Major General Mostafa Izadi, deputy chief of staff of Iran’s armed forces, announced Sunday that the nation was in possession of proof that the U.S., which leads an international coalition against ISIS, actually backs the ultraconservative Sunni Muslim group, but did not provide any specifics.
Iran, which is also deeply involved in the fight against ISIS, suffered its first major attack by the group Wednesday, when militants conducted two deadly gun and bomb assaults in Tehran, prompting pledges of a thorough investigation and a harsh response by Iranian authorities. The massacre also prompted heated statements from both Washington and Tehran, which accused the other of supporting terrorism in the region.
“We are facing a proxy warfare in the region as a new trick by the arrogant powers against the Islamic Republic,” Izadi said Sunday, according to Iran’s semiofficial Fars News Agency, referring to the country’s official name: the Islamic Republic of Iran.
“We possess documents and information showing the direct support by the U.S. imperialism for this highly disgusting stream (ISIS) in the region which has destroyed the Islamic countries and created a wave of massacres and clashes,” he added, without further elaboration.
Wednesday’s deadly attacks were reportedly perpetrated by five Iranians who were radicalized by a local ISIS cell and had previously fought on behalf of the group in the militants’ strongholds of Mosul, Iraq, and Raqqa, Syria, before returning to Iran. The attackers targeted Iran’s parliament complex and a shrine dedicated to late Supreme Leader Ayatollah Ruhollah Khomeini, killing around 17 people before being shot dead by security forces. In the wake of the attack, President Donald Trump offered his condolences in a statement that at the same time blamed the Iranian government for allegedly sponsoring terrorism. Iran’s Foreign Minister Mohammad Javad Zarif dismissed Trump’s words as “repugnant.”
ISIS has its origins in a 2006 merger of jihadist groups, including Al-Qaeda in Iraq, which targeted foreign troops following the U.S. invasion of Iraq and overthrow of President Saddam Hussein. In 2013 the group spread to neighboring Syria, branding itself as ISIS taking advantage of a civil war between insurgents and the government, which is an ally of Iran and Russia. ISIS absorbed and overtook a number of Syrian opposition groups previously supported by the U.S., leading to accusations that the U.S. fostered the jihadists directly or indirectly. Proponents of this theory have included Russia, Syria, Iran, NATO ally Turkey and even Trump himself, who last year called his predecessor Barack Obama, the “founder of ISIS.”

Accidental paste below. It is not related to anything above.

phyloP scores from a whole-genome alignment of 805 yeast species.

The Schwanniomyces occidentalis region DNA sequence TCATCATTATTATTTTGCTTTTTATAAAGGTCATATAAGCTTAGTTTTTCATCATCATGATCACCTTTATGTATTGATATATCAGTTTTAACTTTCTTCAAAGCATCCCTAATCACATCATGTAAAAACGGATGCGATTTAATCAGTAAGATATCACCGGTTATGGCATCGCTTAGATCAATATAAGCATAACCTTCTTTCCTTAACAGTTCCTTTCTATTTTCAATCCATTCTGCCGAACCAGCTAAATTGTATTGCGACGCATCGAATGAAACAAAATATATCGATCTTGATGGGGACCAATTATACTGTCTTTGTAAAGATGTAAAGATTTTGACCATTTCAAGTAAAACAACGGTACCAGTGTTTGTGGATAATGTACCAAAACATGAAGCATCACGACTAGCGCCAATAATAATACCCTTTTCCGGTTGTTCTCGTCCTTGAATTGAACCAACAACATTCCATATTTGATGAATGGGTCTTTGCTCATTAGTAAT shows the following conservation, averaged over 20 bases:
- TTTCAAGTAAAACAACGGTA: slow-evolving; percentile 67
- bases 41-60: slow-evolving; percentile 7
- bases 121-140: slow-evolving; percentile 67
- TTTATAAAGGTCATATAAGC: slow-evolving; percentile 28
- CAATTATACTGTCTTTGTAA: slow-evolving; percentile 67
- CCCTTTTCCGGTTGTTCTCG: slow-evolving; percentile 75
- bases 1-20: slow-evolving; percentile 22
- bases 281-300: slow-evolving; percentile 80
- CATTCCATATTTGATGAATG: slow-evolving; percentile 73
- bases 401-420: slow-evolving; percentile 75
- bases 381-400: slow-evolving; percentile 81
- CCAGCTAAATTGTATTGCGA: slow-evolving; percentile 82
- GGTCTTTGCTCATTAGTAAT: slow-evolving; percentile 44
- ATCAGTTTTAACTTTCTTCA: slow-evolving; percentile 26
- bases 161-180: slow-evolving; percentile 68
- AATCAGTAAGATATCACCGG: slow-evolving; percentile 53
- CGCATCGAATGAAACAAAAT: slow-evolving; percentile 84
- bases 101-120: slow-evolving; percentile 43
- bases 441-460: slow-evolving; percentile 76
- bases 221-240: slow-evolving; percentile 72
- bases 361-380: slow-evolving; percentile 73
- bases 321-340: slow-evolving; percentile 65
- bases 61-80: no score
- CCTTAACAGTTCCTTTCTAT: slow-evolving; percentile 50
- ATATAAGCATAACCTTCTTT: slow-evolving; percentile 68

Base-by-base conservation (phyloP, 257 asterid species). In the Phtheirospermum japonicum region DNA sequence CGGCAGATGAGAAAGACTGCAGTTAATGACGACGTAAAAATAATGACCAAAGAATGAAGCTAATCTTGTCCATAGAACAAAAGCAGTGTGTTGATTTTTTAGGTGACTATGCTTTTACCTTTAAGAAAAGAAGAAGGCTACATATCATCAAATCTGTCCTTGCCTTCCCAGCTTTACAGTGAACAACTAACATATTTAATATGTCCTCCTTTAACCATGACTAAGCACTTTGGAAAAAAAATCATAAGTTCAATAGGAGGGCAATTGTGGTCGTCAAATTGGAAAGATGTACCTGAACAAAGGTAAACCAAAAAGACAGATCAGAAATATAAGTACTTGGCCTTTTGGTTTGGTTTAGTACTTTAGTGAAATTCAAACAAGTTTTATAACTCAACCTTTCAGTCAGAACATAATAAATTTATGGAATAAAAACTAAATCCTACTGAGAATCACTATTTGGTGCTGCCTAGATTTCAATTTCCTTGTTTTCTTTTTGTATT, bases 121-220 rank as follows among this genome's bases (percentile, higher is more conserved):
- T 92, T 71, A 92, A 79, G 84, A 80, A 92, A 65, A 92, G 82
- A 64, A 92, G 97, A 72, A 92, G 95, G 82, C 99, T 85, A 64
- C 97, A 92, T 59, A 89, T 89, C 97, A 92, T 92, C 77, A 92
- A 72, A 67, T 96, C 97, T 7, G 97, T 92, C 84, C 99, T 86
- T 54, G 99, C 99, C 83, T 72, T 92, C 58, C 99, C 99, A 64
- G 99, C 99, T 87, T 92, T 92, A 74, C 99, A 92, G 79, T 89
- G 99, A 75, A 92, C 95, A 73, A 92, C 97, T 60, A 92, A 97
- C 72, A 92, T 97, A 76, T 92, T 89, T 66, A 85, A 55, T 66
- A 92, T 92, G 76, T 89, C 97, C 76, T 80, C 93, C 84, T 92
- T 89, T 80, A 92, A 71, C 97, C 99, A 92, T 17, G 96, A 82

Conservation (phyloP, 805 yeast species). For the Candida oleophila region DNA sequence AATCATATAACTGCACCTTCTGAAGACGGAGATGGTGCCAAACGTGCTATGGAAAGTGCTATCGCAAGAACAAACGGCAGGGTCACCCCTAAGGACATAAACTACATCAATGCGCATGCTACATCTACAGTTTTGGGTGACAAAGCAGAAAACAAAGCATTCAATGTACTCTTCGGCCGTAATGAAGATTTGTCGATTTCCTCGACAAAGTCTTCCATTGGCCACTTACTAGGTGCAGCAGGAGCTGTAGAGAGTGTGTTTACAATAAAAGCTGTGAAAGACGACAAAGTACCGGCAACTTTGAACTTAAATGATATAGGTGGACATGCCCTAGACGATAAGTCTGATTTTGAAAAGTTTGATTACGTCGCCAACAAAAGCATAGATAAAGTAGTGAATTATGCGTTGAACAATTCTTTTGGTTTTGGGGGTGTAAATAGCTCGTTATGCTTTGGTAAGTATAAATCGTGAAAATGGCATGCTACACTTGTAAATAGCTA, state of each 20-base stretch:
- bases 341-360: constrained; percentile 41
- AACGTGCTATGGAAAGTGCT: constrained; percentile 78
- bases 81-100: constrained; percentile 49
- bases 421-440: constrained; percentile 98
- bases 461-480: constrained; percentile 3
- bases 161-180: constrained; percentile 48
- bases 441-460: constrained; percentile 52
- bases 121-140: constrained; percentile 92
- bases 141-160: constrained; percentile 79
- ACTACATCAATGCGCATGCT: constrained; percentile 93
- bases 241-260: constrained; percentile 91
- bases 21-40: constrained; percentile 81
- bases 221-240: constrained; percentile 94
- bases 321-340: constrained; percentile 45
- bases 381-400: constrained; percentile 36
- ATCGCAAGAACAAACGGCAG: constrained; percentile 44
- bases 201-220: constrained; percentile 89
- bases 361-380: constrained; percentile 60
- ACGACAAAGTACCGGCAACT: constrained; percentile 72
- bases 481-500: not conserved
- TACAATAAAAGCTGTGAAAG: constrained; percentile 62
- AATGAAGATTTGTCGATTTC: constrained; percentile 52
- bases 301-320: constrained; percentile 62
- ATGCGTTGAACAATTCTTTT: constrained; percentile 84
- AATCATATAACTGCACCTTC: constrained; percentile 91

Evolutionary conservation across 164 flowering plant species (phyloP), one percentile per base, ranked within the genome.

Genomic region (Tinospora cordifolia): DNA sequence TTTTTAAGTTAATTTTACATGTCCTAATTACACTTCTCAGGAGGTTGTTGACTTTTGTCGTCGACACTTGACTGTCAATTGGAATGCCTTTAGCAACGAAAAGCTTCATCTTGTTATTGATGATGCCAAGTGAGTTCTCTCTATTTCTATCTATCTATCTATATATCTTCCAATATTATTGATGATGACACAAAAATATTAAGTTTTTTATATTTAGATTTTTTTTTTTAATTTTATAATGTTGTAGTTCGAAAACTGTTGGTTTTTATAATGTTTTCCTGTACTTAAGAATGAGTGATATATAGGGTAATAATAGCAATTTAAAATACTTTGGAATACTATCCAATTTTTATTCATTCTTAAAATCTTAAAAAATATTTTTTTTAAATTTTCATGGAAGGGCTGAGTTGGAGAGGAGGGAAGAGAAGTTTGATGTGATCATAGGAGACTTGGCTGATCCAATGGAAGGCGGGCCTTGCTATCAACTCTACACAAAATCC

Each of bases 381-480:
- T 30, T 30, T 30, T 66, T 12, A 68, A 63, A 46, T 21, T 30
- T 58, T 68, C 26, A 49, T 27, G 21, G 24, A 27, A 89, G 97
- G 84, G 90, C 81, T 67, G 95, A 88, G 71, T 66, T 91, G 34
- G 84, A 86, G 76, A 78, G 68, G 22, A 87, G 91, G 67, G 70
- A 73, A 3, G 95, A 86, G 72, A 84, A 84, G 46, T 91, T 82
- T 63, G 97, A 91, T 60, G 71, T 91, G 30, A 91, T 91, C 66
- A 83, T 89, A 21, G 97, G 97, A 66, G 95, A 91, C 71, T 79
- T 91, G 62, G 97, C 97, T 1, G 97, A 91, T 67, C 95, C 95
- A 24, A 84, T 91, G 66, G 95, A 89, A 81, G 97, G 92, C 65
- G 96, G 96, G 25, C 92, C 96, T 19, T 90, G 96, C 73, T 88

The Republican leader also has been a longtime critic of Iran and has threatened to walk away from a landmark nuclear treaty signed by the U.S., Iran and several other nations under Obama in 2015. The deal unfroze billions of dollars of Iranian assets held up by international sanctions regarding Iran’s nuclear program, which, Tehran maintains, is for peaceful purposes only. In return, Iran pledged to severely limit its nuclear production. Despite the State Department acknowledging in April that Iran was in compliance with the terms of the deal, Trump called for a more thorough review and has approved more economic sanctions against Iran for its support of groups designated by the U.S. as terrorist organizations, including Hezbollah, the Lebanon-based Shiite Muslim militant group and political party.
Iran continues to take measures in response to the unprecedented attack on its capital. Authorities apprehended seven individuals Saturday suspected of “providing support for the terrorist team.” The day before, security forces announced the detention of 41 suspects and stated that they had discovered the car used by the assailants.